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A toe-tapping good time

On a radiant August morning, amid the splendour of the sun, 59 individuals from the Probus Club of Tea Tree Gully in South Australia gathered to attend a captivating concert presented by the accomplished country artist, Graeme Hugo.

Graeme, a multifaceted figure in the country music scene, boasts a 51-year journey as a singer, songwriter, award recipient, promoter, session musician and recording artist. His magnetic charm and connection with audiences of all generations are evident, and his contribution extends beyond his own performances. Graeme has been instrumental in nurturing aspiring artists, offering them a platform to gain industry experience. Moreover, his philanthropic efforts have benefitted several charitable causes, including Isolated Children, SIDS, Kids with Cancer, Variety Clubs, Angel Flight and the Royal Flying Doctor Service, among others.

During the event, Graeme regaled members with captivating anecdotes from his extensive time in the industry, particularly during his ventures into remote regions. Notably, he shared an encounter with the legendary country singer Brian Young, who mentored numerous present-day artists like Beccy Cole and Troy Cassar-Daley during his tours. One memorable story unfolded at Willowra Station, a vast cattle station spanning 4,885 square kilometres, situated 350 kilometres northwest of Alice Springs and inhabited by around 400 people. In a breezeway setup, Graeme took the stage and performed his third song, “Country Road Take Me Home”, only to witness the audience unexpectedly leave. Unbeknownst to Graeme, this song was Brian Young’s customary closing piece, leading everyone to believe the concert had concluded. A considerable journey from South Australia, where Graeme had embarked upon for a relatively brief performance.

For a quarter-century, Graeme led his own band, the Ironbark Country Band, which included his daughter as a vocalist and musician, his son as a drummer, and even his father who contributed with the accordion and harmonica. Fondly referred to as the “Dad and Lad and Lad's Lad” ensemble, they brought their unique blend of talents to the stage. Graeme candidly revealed the less glamorous aspects of touring, dispelling misconceptions and highlighting the long hours of travel, arduous setup routines, late-night pack-downs, early morning starts, and the challenges of adjusting to unfamiliar environments.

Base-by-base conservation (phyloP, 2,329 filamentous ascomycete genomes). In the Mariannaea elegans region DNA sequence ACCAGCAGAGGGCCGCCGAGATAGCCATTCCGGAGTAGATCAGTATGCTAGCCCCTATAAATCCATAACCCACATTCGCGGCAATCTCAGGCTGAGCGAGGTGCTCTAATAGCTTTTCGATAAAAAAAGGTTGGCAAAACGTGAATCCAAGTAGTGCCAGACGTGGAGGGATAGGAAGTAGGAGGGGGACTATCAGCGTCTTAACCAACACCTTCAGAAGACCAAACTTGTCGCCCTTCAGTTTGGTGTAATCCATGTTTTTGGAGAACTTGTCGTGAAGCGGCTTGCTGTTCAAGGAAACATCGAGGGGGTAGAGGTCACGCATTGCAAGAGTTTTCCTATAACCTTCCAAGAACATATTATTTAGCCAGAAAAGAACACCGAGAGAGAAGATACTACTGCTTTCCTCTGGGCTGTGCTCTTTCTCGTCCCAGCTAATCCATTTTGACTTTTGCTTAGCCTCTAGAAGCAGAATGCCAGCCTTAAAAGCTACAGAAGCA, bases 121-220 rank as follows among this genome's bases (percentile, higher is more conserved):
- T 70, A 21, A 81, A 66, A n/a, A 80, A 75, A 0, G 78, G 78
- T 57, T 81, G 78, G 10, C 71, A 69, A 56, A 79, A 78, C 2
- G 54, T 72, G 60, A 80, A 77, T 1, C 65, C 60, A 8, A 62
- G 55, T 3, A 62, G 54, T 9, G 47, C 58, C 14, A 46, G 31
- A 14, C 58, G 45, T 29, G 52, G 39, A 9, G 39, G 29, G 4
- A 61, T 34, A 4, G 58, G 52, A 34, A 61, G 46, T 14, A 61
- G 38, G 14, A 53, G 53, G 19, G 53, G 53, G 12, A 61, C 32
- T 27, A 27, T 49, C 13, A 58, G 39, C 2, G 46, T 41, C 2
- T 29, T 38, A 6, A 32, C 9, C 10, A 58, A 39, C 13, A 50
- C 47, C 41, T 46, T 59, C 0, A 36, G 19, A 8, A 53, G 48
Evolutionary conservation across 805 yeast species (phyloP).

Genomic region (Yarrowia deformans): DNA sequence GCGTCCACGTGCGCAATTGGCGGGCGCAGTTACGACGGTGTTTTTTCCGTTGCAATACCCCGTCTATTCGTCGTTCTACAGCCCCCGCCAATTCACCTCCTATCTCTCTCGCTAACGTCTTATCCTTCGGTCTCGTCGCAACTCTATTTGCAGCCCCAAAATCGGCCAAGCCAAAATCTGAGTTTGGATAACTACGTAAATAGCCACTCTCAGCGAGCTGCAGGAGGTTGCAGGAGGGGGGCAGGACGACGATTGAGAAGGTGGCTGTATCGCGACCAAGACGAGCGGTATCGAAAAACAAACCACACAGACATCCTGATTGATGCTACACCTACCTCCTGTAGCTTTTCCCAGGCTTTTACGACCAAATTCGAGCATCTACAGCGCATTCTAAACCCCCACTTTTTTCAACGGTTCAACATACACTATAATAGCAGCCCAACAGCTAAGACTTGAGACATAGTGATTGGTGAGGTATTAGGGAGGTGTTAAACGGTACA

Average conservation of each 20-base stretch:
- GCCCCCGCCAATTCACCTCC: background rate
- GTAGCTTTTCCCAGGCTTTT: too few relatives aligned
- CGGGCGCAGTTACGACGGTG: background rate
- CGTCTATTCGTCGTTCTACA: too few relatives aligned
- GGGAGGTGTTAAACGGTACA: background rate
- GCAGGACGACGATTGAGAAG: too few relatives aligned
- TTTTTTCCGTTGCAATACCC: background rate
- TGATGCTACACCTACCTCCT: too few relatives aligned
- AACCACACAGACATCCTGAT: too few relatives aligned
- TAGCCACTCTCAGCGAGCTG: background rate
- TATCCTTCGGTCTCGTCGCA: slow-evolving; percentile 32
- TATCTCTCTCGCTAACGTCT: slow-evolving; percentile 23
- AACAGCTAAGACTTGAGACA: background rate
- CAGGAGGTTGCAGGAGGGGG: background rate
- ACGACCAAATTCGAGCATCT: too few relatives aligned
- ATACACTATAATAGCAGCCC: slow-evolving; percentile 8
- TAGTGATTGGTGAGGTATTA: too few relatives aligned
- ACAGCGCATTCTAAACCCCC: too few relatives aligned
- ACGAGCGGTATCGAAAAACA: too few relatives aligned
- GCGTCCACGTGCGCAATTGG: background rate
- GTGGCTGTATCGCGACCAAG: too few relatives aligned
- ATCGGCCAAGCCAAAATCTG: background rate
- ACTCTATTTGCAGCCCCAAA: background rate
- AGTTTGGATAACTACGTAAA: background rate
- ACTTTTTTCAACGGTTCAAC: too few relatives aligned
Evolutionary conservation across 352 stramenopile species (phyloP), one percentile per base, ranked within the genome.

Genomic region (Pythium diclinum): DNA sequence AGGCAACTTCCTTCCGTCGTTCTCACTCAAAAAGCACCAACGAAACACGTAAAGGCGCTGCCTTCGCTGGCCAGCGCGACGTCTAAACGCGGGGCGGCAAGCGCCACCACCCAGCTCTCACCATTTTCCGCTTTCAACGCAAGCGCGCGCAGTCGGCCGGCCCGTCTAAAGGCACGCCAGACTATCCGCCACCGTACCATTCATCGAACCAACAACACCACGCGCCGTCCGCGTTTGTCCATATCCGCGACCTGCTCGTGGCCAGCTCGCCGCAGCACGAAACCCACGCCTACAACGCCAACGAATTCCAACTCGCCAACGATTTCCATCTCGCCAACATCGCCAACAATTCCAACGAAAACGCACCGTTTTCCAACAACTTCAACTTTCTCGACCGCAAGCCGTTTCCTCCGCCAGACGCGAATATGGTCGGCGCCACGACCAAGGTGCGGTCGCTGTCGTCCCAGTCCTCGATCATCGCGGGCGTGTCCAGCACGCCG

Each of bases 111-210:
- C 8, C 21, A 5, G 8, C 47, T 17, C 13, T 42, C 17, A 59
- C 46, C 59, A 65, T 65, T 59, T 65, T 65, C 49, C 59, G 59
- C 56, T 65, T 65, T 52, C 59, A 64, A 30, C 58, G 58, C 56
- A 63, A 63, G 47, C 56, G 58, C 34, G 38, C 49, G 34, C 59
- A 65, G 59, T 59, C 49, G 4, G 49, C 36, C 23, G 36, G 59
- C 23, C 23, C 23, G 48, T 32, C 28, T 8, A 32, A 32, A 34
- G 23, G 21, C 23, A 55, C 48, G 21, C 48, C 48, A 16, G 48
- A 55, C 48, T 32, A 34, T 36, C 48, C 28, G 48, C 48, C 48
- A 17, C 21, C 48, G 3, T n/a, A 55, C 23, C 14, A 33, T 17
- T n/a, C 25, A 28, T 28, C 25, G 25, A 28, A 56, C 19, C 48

Graeme’s illustrious career has earned him a well-deserved place in the Country Music Hall of Fame. Noteworthy milestones include performing at the inauguration of the Sydney Olympic Stadium in Homebush and inaugurating the Sydney Country Music Spectacular over a span of five years.

Over a captivating 90-minute performance, Graeme treated members to a nostalgic journey through time with renditions of songs by iconic artists such as Slim Dusty, Hank Williams, Buck Owens, John Denver, Roy Orbison, Neil Diamond, Dean Martin and Tom Jones, among others. The concert climaxed with a heart-warming singalong featuring hits like “California Blue”, “Delilah”, “Sweet Caroline”, “Pub with No Beer”, “Waltzing Matilda” and many more. The atmosphere was electric, with everyone tapping their toes and basking in the musical nostalgia.

The Club extends its heartfelt gratitude to Graeme for gifting members with such a captivating morning, and special recognition goes to Joan, Activities Officer, for orchestrating this delightful experience. Following the concert, a group of 42 attendees reconvened at the Tea Tree Gully Hotel, now known as The Gully Public House & Garden, where they shared a delightful lunch, engaged in spirited conversations and deepened their bonds of friendship.